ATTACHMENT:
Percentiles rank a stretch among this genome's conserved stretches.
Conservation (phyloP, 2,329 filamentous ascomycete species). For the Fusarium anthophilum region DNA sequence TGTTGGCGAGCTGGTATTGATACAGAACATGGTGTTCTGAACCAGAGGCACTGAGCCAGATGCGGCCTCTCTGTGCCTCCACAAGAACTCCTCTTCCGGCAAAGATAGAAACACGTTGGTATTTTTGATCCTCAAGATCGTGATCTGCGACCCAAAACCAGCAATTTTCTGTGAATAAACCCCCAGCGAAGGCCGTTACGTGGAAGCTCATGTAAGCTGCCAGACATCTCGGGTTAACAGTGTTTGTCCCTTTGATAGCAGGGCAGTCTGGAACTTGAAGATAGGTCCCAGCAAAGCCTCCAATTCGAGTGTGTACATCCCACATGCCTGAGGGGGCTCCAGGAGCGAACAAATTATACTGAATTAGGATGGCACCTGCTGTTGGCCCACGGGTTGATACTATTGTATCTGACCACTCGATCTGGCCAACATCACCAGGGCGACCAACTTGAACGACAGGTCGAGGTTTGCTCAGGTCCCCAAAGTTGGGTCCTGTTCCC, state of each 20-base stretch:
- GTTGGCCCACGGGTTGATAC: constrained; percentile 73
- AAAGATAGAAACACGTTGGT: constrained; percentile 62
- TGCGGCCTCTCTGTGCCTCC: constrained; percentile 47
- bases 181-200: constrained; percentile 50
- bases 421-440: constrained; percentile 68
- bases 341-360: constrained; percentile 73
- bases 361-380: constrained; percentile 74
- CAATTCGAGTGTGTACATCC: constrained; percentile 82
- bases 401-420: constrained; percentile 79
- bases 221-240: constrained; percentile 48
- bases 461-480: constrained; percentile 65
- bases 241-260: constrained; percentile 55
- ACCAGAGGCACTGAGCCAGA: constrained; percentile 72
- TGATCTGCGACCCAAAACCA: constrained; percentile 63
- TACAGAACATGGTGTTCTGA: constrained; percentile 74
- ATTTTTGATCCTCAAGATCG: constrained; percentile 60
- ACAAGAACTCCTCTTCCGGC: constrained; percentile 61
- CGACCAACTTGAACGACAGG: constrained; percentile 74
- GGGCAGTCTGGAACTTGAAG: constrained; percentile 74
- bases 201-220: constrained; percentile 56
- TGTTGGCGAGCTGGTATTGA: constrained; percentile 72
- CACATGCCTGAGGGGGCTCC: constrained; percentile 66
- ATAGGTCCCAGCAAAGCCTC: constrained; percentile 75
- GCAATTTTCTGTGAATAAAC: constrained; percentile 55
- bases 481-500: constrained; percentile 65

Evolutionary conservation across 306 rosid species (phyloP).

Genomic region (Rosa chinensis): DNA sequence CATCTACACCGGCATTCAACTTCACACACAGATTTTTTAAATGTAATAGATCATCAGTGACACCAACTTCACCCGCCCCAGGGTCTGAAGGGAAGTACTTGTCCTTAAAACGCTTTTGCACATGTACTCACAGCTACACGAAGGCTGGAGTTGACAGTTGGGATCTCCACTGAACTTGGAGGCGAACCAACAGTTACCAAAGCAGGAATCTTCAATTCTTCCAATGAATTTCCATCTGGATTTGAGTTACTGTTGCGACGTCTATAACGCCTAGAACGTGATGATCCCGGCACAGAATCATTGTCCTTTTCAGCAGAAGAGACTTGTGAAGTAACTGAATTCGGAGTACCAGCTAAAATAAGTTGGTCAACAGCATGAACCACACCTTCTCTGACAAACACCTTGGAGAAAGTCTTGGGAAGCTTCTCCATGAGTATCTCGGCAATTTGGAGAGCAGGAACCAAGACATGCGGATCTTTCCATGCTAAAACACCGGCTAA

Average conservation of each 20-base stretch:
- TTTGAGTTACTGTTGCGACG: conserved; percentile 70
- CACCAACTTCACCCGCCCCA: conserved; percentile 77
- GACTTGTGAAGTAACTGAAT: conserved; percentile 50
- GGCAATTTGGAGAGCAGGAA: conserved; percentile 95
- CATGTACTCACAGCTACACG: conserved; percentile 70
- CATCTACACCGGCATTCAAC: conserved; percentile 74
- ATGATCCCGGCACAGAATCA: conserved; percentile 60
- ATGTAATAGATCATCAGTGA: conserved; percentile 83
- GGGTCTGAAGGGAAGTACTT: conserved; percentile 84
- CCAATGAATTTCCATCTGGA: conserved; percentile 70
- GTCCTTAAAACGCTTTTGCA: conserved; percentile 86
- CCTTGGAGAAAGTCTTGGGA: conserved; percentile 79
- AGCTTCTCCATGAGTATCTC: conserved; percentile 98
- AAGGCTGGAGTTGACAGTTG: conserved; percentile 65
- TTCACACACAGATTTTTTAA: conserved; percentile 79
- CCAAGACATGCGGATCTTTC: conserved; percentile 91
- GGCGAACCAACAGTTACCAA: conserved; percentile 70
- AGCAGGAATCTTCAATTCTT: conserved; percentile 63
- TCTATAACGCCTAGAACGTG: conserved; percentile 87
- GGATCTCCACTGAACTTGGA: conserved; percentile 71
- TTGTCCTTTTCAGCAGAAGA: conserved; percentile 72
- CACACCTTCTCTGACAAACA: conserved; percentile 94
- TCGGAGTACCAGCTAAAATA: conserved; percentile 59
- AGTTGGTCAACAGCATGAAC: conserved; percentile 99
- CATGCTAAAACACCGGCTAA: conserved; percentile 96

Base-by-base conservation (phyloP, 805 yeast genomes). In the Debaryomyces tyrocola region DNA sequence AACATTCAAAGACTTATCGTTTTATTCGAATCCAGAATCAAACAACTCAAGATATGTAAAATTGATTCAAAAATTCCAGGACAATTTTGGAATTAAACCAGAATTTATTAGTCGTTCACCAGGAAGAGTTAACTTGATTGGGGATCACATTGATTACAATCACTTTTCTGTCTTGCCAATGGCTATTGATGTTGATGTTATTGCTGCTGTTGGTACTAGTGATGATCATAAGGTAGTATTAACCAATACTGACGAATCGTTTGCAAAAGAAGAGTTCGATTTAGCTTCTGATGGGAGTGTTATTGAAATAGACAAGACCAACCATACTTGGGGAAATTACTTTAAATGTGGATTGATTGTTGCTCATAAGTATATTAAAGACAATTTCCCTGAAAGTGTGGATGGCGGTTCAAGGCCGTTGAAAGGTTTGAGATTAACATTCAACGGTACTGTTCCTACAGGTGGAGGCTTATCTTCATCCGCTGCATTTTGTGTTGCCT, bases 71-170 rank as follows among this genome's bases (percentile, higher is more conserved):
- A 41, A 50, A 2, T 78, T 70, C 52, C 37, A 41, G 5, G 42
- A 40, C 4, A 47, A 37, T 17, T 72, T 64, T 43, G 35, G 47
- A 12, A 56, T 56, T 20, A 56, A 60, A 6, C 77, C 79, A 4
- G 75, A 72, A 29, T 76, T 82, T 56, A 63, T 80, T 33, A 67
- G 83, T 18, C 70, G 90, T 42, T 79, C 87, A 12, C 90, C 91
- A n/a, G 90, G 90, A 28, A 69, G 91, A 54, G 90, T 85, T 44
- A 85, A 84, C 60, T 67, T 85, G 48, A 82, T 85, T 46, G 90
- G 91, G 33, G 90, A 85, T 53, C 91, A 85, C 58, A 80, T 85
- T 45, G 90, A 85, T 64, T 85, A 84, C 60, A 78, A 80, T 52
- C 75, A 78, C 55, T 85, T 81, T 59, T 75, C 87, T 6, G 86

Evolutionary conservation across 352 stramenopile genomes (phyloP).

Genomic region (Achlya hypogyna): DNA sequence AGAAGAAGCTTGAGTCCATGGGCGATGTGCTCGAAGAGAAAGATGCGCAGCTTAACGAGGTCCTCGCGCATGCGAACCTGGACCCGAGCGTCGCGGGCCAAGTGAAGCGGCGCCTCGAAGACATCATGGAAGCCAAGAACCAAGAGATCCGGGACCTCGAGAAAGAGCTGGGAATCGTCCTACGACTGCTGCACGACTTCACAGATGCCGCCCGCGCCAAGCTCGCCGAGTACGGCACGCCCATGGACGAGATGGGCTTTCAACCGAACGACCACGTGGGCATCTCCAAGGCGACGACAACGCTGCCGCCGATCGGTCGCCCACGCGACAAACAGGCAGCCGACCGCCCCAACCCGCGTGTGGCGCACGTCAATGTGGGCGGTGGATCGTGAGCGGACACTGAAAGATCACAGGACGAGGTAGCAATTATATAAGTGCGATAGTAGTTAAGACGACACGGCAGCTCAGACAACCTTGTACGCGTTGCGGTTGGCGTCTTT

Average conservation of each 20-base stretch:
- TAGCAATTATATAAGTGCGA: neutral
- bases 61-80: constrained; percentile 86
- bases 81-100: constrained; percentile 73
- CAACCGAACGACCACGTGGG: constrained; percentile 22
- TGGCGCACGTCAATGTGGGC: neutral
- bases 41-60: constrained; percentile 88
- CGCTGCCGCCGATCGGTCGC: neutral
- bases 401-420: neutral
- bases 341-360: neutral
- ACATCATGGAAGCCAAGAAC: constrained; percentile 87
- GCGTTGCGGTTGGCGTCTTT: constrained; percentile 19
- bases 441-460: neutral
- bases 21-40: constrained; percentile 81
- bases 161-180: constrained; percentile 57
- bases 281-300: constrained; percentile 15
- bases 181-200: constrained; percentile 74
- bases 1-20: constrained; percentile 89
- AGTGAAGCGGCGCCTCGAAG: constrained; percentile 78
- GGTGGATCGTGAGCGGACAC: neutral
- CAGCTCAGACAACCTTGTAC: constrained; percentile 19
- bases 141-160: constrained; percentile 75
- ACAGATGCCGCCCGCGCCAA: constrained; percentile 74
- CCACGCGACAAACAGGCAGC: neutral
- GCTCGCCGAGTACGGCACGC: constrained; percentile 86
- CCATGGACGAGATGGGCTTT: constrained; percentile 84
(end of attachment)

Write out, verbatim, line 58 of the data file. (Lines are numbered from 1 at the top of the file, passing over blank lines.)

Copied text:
- A 40, C 4, A 47, A 37, T 17, T 72, T 64, T 43, G 35, G 47